If Greece is forced to default, sell the euro. If Greece reaches a deal with its creditors, sell the euro.
That’s the message from strategists including Barclays Plc and Bank of Tokyo-Mitsubishi UFJ Ltd., who say what matters for the currency is the European Central Bank’s bond purchases.
The ECB has said it will keep its 1.1 trillion-euro ($1.2 trillion) quantitative-easing program until at least September 2016, lowering bond yields in the region, while boosting stocks. The single currency is the worst performer this year after the New Zealand dollar among 10 developed-nation currencies, according to data compiled by Bloomberg.
“The ECB will be the key and bigger driver for the euro,” said Mitul Kotecha, head of Asia Pacific foreign-exchange strategy at Barclays in Singapore. “The ECB continuing to be aggressive through to September will continue to pressure the euro lower.”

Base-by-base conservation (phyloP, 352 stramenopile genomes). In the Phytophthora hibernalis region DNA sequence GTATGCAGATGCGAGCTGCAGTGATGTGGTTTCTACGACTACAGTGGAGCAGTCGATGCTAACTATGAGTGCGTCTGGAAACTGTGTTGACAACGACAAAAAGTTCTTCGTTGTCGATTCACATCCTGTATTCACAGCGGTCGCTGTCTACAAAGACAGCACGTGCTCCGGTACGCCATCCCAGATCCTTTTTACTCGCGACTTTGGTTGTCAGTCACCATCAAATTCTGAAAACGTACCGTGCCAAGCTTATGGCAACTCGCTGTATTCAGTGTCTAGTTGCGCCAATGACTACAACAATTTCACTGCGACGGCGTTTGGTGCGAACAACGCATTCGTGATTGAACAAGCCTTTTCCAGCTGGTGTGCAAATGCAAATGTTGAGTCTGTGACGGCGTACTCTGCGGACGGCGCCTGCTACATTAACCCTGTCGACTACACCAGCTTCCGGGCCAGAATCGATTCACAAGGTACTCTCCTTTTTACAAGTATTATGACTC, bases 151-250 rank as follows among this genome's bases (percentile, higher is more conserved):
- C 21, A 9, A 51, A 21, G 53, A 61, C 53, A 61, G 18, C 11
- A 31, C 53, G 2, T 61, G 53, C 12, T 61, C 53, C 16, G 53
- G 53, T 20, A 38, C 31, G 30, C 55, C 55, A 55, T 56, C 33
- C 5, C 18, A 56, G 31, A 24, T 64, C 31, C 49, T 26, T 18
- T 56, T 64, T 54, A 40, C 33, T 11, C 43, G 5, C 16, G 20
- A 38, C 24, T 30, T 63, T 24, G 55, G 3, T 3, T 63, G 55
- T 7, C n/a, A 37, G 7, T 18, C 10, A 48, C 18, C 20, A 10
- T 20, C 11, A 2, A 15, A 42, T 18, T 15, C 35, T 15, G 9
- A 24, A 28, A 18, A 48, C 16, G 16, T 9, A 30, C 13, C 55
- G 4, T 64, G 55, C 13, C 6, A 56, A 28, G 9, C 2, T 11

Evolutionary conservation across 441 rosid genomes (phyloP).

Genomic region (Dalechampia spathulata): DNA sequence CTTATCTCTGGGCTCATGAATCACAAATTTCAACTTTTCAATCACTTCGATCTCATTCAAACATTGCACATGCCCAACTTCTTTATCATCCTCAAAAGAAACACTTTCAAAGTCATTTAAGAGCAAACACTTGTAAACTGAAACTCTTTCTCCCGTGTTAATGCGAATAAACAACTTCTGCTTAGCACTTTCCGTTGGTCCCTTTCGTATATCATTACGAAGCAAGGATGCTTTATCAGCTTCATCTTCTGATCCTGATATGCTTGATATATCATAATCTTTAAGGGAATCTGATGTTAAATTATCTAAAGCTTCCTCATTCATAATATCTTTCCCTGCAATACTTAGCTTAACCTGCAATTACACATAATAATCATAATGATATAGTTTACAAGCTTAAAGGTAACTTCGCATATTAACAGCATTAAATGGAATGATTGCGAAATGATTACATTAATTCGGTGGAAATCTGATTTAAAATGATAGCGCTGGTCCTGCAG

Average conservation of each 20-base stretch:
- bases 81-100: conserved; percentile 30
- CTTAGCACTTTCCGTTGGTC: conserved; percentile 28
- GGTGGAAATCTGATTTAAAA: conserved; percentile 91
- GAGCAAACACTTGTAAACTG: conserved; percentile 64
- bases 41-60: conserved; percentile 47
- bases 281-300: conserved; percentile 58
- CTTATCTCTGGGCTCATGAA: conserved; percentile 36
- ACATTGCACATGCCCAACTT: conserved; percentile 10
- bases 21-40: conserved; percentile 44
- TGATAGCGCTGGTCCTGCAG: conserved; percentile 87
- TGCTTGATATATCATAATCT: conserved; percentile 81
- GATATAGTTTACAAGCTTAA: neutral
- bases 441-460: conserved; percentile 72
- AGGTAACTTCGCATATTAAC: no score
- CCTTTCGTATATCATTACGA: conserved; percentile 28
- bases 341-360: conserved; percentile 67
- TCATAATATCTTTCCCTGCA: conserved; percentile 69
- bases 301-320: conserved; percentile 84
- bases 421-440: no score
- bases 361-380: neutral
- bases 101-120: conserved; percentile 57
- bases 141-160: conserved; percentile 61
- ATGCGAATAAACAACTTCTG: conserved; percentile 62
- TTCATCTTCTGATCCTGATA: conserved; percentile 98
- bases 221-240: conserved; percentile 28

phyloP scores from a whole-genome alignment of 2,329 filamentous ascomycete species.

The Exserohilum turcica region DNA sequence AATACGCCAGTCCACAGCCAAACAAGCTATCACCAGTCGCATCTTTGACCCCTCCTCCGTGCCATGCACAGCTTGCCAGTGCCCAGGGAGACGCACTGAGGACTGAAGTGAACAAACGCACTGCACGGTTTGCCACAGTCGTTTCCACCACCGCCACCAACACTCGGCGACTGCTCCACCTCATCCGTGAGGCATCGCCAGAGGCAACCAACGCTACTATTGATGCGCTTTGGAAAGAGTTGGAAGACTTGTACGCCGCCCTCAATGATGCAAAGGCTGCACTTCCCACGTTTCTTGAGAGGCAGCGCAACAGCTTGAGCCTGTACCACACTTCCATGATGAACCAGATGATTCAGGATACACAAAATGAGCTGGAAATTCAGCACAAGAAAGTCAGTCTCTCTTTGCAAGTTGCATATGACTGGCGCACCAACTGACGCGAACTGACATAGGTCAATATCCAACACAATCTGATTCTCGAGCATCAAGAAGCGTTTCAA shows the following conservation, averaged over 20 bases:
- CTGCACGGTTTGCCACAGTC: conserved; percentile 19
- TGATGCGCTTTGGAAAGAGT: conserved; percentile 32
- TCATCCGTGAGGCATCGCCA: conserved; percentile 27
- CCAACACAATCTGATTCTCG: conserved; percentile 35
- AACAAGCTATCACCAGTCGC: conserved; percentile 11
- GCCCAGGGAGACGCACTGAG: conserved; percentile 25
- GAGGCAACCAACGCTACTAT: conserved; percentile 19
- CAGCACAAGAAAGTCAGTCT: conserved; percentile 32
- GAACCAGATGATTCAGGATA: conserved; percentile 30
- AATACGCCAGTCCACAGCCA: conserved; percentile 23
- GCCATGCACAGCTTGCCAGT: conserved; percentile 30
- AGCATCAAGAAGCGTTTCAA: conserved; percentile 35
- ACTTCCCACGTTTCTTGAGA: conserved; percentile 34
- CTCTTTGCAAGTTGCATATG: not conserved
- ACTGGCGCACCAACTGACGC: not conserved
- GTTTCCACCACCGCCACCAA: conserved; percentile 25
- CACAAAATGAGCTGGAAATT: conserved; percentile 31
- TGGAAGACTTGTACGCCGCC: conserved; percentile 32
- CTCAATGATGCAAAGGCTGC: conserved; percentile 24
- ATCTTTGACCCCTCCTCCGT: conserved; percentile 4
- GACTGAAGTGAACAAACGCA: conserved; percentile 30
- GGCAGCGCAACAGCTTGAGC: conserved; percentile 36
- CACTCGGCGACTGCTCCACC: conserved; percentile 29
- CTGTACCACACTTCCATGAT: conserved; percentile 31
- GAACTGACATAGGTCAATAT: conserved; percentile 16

He said he expects the euro to test parity in the third quarter.
The euro surged 9.6 percent from its low on March 16 to its high on May 15 as a pick-up in economic growth stoked speculation the ECB will shut down QE before its projected end date. The currency has fallen 2.6 percent since then to $1.1174 as of 4:05 p.m. in New York.
The euro weakened Friday amid wrangling over a deal to avert a Greek default. The nation’s creditors offered to unlock as much as 15.5 billion euros of aid before Greek Prime Minister Alexis Tsipras said he won’t accept blackmail.
Such rhetoric is a distraction. The euro will again be exposed to the “ECB trade,” whereby strong easing compresses bond yields and weighs on the single currency amid widening interest rate differentials, said Yasuaki Amatatsu, an analyst at Bank of Tokyo-Mitsubishi.
“Market focus is shifting from Greece to European-U.S. yield differentials,” Amatatsu said. He said he sees the euro testing $1.05-$1.06 as early as July.
The shared currency will weaken about 6 percent to $1.05 by year-end, according to the median forecast of analysts surveyed by Bloomberg News.